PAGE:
Synopsis: In Rome, OSS 117 is instructed to dismantle an international assassins guild. He assumes the identity of William Chandler, an extremely dangerous individual, in order to infiltrate the organisation, which orders him to wipe out the Middle East United Nations delegate. To have a hold over OSS 117, the organisation has him inoculated with a delayed-action poison. But OSS 117 is vaccinated against danger and gets the better of the infamous guild.
eyelights: its multi-linguistic approach. its meat and potatoes script.
eyesores: its third act. its lack of action or thrills.
“I’m here to kill, not to be chaste.’
After debuting in ‘Furia à Bahia pour OSS 117‘ and following it up with ‘Atout cœur à Tokyo pour OSS 117‘, Frederick Stafford was in high demand. His star rose in Europe enough that none other than Alfred Hitchcock hired him for the lead role in his own ‘Topaz’.
Consequently, he was not available for ‘Pas de roses pour OSS 117’.
In came John Gavin as the new OSS 117. Gavin, who had also worked with Hitchcock in ‘Psycho‘, was an American, which is what producer André Hunebelle sought for veracity’s sake. He also decided to have Gavin dubbed in French but with an American accent.
For similar reasons, Hunebelle (who is credited with directing again, when in fact it’s Jean-Pierre Desagnat) decided that the picture would be in the language of the country it’s set in – so, when in the U.S., it’s in American, in Italy, in Italian, and French in France.
This is a step beyond what he did in the last one (wherein there was much Japanese dialogue, but no overdubbing or subtitles), and it was confusing at first: I wasn’t sure why the movie was subtitled; I thought I had the wrong settings on. I didn’t.
Unlike its predecessors, ‘Pas de roses pour OSS 117’ is an original adventure (it is credited to Josette Bruce’s novel, but it’s apparently not) taking OSS 117 to Italy and then Tunisia as he tries to infiltrate a mysterious organization involved in political assassinations.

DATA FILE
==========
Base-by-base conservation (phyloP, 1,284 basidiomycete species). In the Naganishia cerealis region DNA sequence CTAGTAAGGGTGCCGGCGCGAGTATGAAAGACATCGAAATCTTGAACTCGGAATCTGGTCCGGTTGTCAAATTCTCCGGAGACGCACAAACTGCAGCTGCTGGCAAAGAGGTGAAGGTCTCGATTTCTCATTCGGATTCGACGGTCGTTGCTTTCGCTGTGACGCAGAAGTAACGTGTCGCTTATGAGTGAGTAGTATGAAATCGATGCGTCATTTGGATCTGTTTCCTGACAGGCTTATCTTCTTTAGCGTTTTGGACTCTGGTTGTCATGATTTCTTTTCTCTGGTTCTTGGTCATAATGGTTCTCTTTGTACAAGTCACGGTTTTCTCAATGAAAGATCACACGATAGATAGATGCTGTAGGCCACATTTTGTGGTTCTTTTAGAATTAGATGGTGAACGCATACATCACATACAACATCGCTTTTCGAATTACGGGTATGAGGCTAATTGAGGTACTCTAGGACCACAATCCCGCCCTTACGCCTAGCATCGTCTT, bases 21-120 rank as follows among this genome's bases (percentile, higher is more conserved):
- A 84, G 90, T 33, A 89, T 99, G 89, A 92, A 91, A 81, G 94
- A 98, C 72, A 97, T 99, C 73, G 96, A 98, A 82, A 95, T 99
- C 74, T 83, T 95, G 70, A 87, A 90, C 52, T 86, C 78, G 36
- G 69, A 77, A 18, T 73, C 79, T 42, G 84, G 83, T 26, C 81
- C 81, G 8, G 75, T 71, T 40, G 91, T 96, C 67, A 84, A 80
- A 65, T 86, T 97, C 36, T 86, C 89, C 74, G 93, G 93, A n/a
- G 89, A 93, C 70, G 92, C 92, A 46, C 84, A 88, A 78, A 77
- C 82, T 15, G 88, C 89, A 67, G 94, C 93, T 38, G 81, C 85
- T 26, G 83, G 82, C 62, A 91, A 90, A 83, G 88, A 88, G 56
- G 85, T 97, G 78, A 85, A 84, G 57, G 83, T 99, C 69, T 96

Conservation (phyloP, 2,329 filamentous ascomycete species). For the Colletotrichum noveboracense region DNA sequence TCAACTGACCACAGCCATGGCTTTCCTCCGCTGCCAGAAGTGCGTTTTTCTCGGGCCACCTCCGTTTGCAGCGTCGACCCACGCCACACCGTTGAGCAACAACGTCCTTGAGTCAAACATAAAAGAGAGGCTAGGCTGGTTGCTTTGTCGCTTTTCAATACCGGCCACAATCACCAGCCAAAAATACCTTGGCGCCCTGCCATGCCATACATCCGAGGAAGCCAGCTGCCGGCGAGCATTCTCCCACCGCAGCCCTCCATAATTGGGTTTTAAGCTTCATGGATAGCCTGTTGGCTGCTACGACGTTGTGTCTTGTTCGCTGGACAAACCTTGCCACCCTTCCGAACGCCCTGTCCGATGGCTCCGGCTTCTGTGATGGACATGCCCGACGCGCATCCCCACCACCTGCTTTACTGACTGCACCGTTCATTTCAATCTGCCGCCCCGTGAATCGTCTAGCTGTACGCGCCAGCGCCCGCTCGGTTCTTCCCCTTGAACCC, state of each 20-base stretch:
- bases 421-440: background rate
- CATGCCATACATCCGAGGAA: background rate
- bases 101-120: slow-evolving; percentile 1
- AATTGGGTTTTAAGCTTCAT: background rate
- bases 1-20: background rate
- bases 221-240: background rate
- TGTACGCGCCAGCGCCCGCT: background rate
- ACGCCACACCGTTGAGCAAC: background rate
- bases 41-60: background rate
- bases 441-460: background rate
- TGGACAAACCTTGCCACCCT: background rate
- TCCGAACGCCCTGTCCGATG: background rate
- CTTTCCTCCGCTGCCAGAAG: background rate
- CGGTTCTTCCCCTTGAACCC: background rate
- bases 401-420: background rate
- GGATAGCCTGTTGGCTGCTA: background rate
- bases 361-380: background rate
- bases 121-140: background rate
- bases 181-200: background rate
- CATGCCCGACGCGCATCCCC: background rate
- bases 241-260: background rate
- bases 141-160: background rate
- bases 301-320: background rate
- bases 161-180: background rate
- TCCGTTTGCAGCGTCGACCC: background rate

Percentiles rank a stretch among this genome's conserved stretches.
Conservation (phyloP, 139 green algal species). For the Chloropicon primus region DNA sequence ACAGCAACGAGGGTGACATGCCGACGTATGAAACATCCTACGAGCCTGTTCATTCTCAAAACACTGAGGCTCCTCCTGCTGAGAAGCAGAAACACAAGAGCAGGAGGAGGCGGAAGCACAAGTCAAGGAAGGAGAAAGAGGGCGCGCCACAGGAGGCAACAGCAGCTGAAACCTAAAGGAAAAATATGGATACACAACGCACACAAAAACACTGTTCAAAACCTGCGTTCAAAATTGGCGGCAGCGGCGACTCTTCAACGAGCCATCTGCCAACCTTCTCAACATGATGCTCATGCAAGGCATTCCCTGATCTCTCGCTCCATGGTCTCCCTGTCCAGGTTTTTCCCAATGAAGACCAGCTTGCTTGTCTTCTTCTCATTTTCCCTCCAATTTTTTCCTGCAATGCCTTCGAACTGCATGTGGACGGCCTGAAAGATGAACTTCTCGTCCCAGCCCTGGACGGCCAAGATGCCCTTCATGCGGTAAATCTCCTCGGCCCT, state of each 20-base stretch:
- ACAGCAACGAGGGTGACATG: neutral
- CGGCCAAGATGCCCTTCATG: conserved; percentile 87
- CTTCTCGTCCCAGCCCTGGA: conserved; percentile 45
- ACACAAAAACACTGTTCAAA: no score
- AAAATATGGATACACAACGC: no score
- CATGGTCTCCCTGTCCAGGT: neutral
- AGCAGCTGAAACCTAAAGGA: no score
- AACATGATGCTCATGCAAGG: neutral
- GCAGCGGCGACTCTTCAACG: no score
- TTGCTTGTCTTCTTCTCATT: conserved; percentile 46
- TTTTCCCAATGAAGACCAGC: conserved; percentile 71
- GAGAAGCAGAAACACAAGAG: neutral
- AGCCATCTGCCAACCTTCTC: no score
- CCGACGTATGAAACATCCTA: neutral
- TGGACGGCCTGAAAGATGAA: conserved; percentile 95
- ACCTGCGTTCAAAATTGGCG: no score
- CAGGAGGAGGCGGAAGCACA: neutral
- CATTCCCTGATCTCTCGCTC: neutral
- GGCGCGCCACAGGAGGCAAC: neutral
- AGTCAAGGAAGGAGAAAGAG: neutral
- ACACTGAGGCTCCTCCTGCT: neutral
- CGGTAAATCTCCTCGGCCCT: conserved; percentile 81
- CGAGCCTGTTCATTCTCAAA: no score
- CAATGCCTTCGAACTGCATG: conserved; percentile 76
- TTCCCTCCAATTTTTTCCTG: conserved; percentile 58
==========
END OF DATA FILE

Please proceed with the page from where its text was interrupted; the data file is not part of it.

Having undergone plastic surgery, OSS 117 passes himself off as William Chandler, a well-known criminal, so that he may draw attention to himself and get the organization out of hiding. It works: after his arrest, his police escort is gassed and he is kidnapped.
He wakes up in a large secluded manor, and is taken to the organization’s leader, the Major. His offer: a million in exchange for the assassination of a U.N. mediator who is helping create peace in the middle east. OSS 117 is then sent to Tunisia in the guise of a journalist.
It should be a simple job, for which he’s given 48 hours to complete it, but it’s complicated by the fact that he’s been given a poison that will kill him unless he checks in every 24 hours (at specifically 5pm!) to be given a serum. His final shot will fully inoculate him.
Naturally, OSS 117 finds a way to get himself out of that trouble, saves a girl, and stops the Major (who is played by none other than Curd Jürgens, who also play the villain in ‘The Spy Who Loved Me‘) from creating chaos in the Middle East. It’s yet another job well done.
Except that ‘Pas de roses pour OSS 117’ is not such a well done job: Gavin lacks magnetism (even after the wooden Stafford), isn’t convincing at action (unlike Stafford), it lacks excitement (heck, OSS 117’s first fist fight is at the hour mark!) and even momentum.
It actually starts alright; it looks and feels relatively good until the Middle East portion, after which it’s just one long drawn out affair – all the way to the finale back at the Major’s mansion, which consists of a really lame, poorly choreographed, melee. Ho hum.
Essentially, ‘Pas de roses pour OSS 117’ feels like an entry in a waning series: there’s little heart left to it and the production feels like a leftover, lacking any creative spark. Hunebelle said at the time that he felt the audience had changed. I think he’d simply lost interest.
The only really notable scene is when OSS 117 breaks into the doctor’s office to get the serum and, after being side-tracked by the hulking assistant, lays dying from the poison. Then the doctor returns, finds him there, and just stands there and watches him fade away.
Brrr… creepy, cold-hearted.
But, beyond that, there is really nothing noteworthy about ‘Pas de roses pour OSS 117’. It’s actually not a bad movie; it’s just not a very interesting or enticing one. Really, the worst thing is that it’s the last of the series; limping to the finish line is an unfortunate way to go.
Not only do I wish it had been better, but I wish there were more OSS 117 films.
Well, I guess there’s always 007.
Post scriptum: Speaking of 007, and the many parallels between both series, I only just discovered that Jean Bruce based himself on Cary Grant to envision OSS 117. Coincidentally, Grant was actually considered for the part of Bond in ‘Dr. No‘.
Post post scriptum: There are other OSS 117 films, but they are not part of this Gaumont franchise.
There’s original, ‘OSS 117 n’est pas mort’ (1956), a comedy, ‘OSS 117 prend des vacances’ (1970), a TV movie, ‘OSS 117 tue le taon’ (1971), and two spoofs, ‘OSS 117: Le Caire, nid d’espions‘ (2006) and ‘OSS 117: Rio ne répond plus’ (2008).
Sadly, many of these are not available on home video.
Date of viewing: March 2, 2016